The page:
In 1999, Ted and Nancy Sizer wrote a compelling, brief book called, The Students are Watching.  The poignantly conveyed how inner city children come to school every day and wait for the adults around them to fix their schools.  They wait for cracked windows to be repaired, broken shades to be replaced, and chipped paint to be redone.  They know that if they lived in a wealthy community,  or perhaps even one not so wealthy but with a majority of white students, these things would be fixed.   It’s not clear what the adults are doing that keeps them from meeting these students’ needs; what we can see is that things, often legitimate things, seem to intervene and the horizon for action is no closer to being reached.
Meeting Community Needs That Cannot Wait
    I feel a strong sense of impatience as President because there are many needs in our communities that can’t wait for us to study further, debate longer, contemplate the optimal solution, or finish all the things on our “to do” list before we get to them.  I see now more clearly than ever the crisis in dealing with our growing population of senior citizens, especially those who are lacking in money, education, English language sophistication, and support of all kinds.  For the past decade, I have shifted the locus of my school-based work to low performing urban schools and I have seen and experienced the inadequacies of our piecemeal and program-focused work on prevention and competence enhancement in the face of staggering needs.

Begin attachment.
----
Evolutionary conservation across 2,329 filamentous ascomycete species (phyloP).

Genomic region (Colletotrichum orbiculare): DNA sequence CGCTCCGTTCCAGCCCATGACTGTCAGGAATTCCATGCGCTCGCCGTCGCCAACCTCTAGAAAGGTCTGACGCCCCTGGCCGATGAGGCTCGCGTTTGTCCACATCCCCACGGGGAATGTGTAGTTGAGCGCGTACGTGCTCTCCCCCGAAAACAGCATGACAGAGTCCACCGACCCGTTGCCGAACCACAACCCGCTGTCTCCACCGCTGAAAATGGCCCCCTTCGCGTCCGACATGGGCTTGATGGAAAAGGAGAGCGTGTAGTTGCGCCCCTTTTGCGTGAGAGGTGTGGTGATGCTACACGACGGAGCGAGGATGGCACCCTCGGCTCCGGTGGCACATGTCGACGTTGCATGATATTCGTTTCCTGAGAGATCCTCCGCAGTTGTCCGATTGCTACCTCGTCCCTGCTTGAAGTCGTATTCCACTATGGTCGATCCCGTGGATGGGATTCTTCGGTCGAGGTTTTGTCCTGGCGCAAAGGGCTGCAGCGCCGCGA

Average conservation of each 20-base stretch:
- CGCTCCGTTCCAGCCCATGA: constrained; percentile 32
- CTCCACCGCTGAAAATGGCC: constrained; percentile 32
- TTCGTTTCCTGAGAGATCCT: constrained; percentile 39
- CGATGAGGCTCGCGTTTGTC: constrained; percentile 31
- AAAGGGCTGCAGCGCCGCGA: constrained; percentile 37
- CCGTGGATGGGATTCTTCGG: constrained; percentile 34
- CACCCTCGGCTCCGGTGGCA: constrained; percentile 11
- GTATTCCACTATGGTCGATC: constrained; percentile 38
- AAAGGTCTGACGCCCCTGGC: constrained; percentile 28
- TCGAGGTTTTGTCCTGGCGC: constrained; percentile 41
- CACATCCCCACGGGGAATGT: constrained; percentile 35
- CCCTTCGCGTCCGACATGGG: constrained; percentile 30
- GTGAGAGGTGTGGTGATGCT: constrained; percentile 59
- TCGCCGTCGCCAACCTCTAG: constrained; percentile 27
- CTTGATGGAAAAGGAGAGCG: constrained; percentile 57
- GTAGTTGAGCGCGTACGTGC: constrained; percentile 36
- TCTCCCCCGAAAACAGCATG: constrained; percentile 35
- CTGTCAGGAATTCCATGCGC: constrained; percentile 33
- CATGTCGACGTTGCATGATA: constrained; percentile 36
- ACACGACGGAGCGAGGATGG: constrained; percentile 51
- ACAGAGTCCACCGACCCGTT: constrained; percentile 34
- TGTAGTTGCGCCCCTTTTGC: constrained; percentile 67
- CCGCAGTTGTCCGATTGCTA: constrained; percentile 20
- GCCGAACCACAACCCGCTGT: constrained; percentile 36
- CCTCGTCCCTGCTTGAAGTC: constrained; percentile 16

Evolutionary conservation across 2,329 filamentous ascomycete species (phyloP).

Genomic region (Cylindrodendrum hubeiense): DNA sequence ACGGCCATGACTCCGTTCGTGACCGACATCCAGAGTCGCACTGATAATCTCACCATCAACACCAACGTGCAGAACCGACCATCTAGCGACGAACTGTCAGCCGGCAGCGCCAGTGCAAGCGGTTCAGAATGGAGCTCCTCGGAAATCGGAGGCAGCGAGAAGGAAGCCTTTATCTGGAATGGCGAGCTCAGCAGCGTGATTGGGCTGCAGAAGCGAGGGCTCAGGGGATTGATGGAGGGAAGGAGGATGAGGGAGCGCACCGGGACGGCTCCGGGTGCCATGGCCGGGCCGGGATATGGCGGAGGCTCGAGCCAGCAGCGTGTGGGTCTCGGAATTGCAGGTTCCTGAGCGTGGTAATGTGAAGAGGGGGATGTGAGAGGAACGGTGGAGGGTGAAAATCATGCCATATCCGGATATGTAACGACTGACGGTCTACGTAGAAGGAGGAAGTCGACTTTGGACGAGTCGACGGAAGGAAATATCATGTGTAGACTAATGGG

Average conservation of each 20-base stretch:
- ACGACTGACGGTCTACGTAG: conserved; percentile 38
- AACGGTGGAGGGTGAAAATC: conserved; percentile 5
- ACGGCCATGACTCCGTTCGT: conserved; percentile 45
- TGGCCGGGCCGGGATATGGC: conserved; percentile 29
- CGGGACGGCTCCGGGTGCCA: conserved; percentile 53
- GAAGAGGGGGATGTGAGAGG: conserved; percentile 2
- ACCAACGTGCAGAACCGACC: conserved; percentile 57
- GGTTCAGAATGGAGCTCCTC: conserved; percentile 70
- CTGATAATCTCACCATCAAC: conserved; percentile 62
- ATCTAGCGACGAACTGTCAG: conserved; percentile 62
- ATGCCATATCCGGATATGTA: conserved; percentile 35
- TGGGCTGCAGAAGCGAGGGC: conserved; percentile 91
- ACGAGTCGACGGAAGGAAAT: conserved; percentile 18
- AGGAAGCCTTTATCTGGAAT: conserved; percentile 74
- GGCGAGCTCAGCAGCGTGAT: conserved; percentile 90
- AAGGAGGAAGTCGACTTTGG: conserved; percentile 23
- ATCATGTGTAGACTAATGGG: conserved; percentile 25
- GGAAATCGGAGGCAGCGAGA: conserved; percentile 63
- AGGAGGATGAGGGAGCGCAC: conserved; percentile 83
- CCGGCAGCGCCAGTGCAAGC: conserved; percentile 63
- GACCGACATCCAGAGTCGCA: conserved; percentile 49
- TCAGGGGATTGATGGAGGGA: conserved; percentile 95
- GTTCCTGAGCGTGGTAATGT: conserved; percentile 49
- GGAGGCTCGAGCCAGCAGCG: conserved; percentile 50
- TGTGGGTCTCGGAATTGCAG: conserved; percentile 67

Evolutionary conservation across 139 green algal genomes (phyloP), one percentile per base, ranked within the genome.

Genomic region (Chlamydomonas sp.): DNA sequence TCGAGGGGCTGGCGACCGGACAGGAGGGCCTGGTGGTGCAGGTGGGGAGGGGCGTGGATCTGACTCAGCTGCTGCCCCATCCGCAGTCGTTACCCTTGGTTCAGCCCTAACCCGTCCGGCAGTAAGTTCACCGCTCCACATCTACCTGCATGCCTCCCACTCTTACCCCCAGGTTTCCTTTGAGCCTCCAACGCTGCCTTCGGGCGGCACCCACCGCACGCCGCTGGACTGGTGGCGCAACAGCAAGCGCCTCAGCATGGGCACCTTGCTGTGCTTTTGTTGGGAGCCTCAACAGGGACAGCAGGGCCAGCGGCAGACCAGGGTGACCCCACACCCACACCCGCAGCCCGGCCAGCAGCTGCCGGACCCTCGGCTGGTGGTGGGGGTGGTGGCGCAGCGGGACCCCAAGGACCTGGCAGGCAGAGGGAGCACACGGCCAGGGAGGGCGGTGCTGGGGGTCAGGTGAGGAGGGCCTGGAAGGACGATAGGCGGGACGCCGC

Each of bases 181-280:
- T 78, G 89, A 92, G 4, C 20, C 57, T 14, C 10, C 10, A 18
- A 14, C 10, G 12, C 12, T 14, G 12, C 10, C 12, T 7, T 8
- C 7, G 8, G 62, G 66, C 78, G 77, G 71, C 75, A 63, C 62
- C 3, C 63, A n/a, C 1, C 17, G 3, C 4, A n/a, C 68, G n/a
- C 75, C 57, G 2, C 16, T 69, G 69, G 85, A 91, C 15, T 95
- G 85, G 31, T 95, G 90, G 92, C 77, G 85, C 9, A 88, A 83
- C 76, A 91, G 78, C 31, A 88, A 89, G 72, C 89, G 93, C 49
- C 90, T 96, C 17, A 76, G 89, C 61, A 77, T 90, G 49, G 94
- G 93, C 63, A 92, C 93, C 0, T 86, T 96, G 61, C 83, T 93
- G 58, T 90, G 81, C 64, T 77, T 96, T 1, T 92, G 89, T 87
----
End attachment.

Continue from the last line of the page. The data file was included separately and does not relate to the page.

I recall hearing a talk in 1990 by Dr. William Foege, then Director of the Carter Center, who spoke about how he was credited with eradicating world smallpox mainly by finding ways to bring vaccinations to every tiny village on earth.  He said that if we simply implemented what we know, and did no more research, we would increase human life expectancy worldwide by over 6 months.   While of course he was not advocating to end research, his point is that we had lost a sense of proper balance.  Generating findings and publishing them does not give them impact.  We must focus more on practice, policy, implementation, and sustainability, within the framework of values that define community psychology.